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Household Inequality Is Not Individual Inequality

Here’s a letter to the Washington Post:

Kelly Breazeale argues that income inequality is at worrying levels because the Gini ratio – a popular measure of income inequality – is today higher than it has ever been for American households since the Census bureau began calculating it in 1967 (Letters, June 4).  True, but misleading.

Although the Gini ratio for households is indeed today at an all-time high, the Gini ratio for individuals has remained flat since 1960.  This reality means that, because income inequality among persons hasn’t risen in more than a half-century, the rise in inequality among households over that time is caused by changes in the composition of households.

Specifically what’s happened is that, starting around 1970, the percentage of single-person households (especially those of women over the age of 65) has increased.  Because single-person households (especially those of women over retirement age) generally earn less income than do multiple-person households, household inequality has risen even though the inequality that surely matters most (if inequality matters at all) – inequality among flesh-and-blood individuals – has remained unchanged.*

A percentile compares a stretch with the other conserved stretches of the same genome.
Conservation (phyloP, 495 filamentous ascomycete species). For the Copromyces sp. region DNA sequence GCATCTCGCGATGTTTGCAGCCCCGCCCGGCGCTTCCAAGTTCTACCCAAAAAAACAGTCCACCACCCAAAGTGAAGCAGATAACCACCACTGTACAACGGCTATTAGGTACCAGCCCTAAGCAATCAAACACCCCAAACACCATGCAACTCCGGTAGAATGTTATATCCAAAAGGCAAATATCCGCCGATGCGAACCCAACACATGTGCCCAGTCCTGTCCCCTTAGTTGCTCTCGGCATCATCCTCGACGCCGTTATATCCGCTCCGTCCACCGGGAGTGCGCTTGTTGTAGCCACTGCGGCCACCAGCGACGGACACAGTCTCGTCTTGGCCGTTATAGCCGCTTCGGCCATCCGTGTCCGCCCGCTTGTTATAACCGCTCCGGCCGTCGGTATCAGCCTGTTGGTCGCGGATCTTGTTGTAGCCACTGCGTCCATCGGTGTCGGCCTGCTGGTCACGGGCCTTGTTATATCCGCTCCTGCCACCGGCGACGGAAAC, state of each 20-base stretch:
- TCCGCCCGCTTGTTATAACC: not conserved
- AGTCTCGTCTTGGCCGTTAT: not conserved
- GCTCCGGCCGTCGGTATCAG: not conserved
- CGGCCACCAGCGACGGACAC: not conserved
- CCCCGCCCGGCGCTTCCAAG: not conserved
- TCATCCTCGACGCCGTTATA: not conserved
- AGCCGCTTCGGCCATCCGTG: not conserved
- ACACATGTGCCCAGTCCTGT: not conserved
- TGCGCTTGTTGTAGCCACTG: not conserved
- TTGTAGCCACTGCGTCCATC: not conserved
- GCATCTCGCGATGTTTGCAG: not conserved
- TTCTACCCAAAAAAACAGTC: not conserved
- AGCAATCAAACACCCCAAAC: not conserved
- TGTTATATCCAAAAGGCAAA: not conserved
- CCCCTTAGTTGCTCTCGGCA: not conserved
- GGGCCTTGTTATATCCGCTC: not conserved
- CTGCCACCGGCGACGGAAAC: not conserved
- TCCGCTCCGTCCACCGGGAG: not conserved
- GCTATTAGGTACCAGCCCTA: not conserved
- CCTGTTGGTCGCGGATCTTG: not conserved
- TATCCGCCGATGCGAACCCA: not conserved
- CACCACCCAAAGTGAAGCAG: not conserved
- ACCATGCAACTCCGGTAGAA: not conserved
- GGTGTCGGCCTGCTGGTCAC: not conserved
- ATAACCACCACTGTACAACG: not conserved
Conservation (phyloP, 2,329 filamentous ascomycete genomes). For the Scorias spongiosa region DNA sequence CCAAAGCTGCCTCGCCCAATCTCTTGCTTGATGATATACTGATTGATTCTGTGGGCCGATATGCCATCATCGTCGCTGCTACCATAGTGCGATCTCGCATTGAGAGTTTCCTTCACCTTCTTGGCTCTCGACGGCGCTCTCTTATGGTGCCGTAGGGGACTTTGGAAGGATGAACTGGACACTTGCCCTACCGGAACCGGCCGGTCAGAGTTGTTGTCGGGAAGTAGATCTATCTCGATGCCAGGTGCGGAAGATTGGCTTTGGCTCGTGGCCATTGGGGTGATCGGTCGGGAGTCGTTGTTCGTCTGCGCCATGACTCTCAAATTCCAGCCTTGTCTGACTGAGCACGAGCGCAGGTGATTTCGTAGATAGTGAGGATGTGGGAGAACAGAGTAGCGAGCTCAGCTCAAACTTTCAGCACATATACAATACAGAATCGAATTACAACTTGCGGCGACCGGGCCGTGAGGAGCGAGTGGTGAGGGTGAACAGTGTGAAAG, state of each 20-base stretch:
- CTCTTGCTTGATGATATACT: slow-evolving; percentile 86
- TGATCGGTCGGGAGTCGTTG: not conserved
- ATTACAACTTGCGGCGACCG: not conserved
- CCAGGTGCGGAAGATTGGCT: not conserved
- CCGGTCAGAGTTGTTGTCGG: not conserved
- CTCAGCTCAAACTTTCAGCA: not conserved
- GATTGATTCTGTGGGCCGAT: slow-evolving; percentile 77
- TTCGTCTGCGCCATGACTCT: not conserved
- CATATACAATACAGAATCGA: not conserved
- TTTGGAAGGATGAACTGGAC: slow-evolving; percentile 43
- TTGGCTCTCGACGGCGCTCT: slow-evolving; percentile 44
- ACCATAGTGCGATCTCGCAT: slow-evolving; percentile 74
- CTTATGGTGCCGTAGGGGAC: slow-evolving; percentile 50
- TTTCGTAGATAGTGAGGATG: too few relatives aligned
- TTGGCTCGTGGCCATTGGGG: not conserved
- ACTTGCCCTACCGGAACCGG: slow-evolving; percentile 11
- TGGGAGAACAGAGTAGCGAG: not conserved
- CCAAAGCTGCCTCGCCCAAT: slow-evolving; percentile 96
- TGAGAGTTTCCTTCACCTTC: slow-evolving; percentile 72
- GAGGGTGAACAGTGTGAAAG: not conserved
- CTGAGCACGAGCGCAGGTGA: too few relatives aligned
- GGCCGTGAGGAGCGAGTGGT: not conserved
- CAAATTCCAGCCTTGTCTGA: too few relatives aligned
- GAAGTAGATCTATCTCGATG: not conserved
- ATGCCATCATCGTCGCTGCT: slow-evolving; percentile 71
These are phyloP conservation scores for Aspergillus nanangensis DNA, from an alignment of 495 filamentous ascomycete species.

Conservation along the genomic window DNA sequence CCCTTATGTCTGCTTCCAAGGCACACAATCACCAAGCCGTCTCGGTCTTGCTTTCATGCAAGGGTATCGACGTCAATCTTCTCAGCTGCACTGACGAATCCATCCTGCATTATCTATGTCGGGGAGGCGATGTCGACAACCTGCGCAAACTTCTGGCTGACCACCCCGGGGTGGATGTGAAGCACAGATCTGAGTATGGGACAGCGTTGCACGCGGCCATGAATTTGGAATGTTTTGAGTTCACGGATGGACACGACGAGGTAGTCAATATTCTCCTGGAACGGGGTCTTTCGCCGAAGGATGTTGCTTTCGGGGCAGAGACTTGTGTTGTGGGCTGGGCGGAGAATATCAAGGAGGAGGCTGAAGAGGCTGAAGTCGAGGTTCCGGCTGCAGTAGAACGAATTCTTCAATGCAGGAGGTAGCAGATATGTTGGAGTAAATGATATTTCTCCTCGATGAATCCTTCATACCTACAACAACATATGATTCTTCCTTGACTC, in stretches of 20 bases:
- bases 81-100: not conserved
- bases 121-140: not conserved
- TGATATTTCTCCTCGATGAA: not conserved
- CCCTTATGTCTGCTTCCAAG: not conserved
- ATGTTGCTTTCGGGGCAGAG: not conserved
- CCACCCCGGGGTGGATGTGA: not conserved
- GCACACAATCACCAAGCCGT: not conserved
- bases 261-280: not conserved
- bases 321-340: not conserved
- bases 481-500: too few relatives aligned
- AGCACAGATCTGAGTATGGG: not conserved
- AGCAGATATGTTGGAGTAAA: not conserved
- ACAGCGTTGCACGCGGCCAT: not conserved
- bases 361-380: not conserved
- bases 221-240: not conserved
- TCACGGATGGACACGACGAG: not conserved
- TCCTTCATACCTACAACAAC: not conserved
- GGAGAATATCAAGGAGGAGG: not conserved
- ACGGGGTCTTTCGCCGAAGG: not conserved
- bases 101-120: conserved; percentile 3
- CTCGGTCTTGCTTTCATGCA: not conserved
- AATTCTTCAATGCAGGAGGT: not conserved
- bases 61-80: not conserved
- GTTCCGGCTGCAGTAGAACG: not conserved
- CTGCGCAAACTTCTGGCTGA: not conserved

Donald J. Boudreaux
Professor of Economics
Martha and Nelson Getchell Chair for the Study of Free Market Capitalism at the Mercatus Center
George Mason University
Fairfax, VA  22030

* See especially the fourth figure here. (I thank my friend Jon Murphy for these data).


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